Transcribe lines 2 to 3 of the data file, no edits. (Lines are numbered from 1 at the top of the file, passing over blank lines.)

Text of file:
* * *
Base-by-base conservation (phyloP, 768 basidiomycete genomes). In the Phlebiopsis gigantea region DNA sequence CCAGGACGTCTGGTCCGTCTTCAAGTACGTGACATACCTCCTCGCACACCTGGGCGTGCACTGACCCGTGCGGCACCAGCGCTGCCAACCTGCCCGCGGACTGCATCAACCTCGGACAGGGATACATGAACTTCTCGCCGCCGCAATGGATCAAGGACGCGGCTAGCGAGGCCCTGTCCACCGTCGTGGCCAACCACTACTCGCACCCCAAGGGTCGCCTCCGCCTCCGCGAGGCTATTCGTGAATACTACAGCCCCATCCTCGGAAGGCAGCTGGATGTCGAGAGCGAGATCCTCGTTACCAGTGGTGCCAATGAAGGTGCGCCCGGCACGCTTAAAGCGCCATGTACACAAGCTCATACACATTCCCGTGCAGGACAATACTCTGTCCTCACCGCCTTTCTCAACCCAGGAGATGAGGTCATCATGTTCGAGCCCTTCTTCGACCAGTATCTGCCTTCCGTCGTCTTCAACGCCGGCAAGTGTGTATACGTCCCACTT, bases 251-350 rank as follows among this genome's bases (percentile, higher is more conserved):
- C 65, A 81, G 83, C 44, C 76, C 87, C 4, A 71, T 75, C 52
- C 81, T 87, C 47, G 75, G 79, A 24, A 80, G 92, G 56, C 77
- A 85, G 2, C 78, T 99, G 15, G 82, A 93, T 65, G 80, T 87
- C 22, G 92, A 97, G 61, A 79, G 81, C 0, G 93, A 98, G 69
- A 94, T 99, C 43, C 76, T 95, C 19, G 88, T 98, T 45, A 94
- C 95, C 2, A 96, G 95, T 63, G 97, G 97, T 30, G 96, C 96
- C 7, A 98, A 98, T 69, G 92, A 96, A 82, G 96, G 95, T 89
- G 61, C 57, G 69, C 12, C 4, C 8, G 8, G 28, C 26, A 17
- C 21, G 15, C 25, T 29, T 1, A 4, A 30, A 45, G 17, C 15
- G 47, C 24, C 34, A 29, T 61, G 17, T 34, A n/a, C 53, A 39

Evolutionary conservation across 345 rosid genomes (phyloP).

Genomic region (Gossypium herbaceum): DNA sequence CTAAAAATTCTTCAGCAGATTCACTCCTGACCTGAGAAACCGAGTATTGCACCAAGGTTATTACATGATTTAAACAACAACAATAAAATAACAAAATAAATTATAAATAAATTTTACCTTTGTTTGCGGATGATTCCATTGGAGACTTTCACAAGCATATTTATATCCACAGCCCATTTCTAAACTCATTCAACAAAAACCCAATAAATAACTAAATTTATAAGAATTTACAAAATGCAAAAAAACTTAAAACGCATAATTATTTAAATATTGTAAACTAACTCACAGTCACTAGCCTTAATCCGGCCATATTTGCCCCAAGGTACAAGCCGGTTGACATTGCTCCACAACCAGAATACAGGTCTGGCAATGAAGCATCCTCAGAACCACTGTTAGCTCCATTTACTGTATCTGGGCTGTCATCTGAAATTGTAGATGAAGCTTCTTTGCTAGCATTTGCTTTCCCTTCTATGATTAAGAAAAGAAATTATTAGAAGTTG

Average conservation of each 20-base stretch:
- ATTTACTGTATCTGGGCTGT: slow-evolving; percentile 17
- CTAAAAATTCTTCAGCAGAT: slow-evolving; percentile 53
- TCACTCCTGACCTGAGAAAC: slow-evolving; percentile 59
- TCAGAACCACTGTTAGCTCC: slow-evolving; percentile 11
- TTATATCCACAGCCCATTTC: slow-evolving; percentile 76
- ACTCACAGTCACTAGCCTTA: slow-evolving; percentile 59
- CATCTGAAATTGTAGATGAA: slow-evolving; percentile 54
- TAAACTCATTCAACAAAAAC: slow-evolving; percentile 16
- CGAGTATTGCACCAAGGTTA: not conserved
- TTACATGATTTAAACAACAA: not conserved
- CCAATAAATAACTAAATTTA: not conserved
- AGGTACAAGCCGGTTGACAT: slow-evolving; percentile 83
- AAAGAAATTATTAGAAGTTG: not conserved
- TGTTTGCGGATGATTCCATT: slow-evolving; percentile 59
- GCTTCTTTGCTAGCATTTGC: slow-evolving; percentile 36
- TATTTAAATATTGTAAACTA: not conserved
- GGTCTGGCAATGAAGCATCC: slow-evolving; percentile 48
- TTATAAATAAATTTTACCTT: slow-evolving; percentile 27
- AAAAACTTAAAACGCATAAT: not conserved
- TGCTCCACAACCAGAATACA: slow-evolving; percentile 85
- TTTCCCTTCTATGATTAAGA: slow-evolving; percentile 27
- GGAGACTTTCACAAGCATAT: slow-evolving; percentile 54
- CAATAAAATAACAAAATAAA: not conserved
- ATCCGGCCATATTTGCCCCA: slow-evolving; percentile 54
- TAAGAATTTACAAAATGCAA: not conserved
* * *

- C 65, A 81, G 83, C 44, C 76, C 87, C 4, A 71, T 75, C 52
- C 81, T 87, C 47, G 75, G 79, A 24, A 80, G 92, G 56, C 77